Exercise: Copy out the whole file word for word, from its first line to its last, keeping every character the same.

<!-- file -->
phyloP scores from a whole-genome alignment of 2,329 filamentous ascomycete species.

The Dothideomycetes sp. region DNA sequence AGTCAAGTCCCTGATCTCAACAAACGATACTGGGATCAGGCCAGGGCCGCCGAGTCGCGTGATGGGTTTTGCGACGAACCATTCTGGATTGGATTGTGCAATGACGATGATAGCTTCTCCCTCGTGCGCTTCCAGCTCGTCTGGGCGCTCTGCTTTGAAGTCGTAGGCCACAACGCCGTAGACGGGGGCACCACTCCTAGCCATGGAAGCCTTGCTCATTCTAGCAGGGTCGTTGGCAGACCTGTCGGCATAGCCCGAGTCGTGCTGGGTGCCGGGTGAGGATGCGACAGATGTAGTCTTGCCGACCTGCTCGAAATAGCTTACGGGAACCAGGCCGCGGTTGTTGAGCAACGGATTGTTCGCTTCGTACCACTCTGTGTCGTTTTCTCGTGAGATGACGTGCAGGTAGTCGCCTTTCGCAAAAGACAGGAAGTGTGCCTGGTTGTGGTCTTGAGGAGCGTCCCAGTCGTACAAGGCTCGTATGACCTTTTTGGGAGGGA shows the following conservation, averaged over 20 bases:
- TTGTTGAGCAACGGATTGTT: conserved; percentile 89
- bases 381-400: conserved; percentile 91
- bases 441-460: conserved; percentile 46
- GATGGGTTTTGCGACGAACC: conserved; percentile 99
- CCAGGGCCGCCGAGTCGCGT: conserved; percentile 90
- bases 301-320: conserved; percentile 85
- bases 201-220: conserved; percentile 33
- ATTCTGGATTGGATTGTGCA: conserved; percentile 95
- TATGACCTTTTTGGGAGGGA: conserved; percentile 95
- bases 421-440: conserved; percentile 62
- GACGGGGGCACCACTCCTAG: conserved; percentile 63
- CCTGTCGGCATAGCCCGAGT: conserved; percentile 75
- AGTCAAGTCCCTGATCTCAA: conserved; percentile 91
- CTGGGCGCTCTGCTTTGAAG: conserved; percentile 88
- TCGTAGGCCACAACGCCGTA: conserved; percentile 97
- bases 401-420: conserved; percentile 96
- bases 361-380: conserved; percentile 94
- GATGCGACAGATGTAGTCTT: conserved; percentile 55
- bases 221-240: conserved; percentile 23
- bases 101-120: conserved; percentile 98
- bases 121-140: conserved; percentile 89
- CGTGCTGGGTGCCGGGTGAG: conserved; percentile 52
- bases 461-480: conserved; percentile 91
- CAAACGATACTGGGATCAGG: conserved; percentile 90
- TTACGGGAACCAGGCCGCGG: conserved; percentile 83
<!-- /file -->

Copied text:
phyloP scores from a whole-genome alignment of 2,329 filamentous ascomycete species.

The Dothideomycetes sp. region DNA sequence AGTCAAGTCCCTGATCTCAACAAACGATACTGGGATCAGGCCAGGGCCGCCGAGTCGCGTGATGGGTTTTGCGACGAACCATTCTGGATTGGATTGTGCAATGACGATGATAGCTTCTCCCTCGTGCGCTTCCAGCTCGTCTGGGCGCTCTGCTTTGAAGTCGTAGGCCACAACGCCGTAGACGGGGGCACCACTCCTAGCCATGGAAGCCTTGCTCATTCTAGCAGGGTCGTTGGCAGACCTGTCGGCATAGCCCGAGTCGTGCTGGGTGCCGGGTGAGGATGCGACAGATGTAGTCTTGCCGACCTGCTCGAAATAGCTTACGGGAACCAGGCCGCGGTTGTTGAGCAACGGATTGTTCGCTTCGTACCACTCTGTGTCGTTTTCTCGTGAGATGACGTGCAGGTAGTCGCCTTTCGCAAAAGACAGGAAGTGTGCCTGGTTGTGGTCTTGAGGAGCGTCCCAGTCGTACAAGGCTCGTATGACCTTTTTGGGAGGGA shows the following conservation, averaged over 20 bases:
- TTGTTGAGCAACGGATTGTT: conserved; percentile 89
- bases 381-400: conserved; percentile 91
- bases 441-460: conserved; percentile 46
- GATGGGTTTTGCGACGAACC: conserved; percentile 99
- CCAGGGCCGCCGAGTCGCGT: conserved; percentile 90
- bases 301-320: conserved; percentile 85
- bases 201-220: conserved; percentile 33
- ATTCTGGATTGGATTGTGCA: conserved; percentile 95
- TATGACCTTTTTGGGAGGGA: conserved; percentile 95
- bases 421-440: conserved; percentile 62
- GACGGGGGCACCACTCCTAG: conserved; percentile 63
- CCTGTCGGCATAGCCCGAGT: conserved; percentile 75
- AGTCAAGTCCCTGATCTCAA: conserved; percentile 91
- CTGGGCGCTCTGCTTTGAAG: conserved; percentile 88
- TCGTAGGCCACAACGCCGTA: conserved; percentile 97
- bases 401-420: conserved; percentile 96
- bases 361-380: conserved; percentile 94
- GATGCGACAGATGTAGTCTT: conserved; percentile 55
- bases 221-240: conserved; percentile 23
- bases 101-120: conserved; percentile 98
- bases 121-140: conserved; percentile 89
- CGTGCTGGGTGCCGGGTGAG: conserved; percentile 52
- bases 461-480: conserved; percentile 91
- CAAACGATACTGGGATCAGG: conserved; percentile 90
- TTACGGGAACCAGGCCGCGG: conserved; percentile 83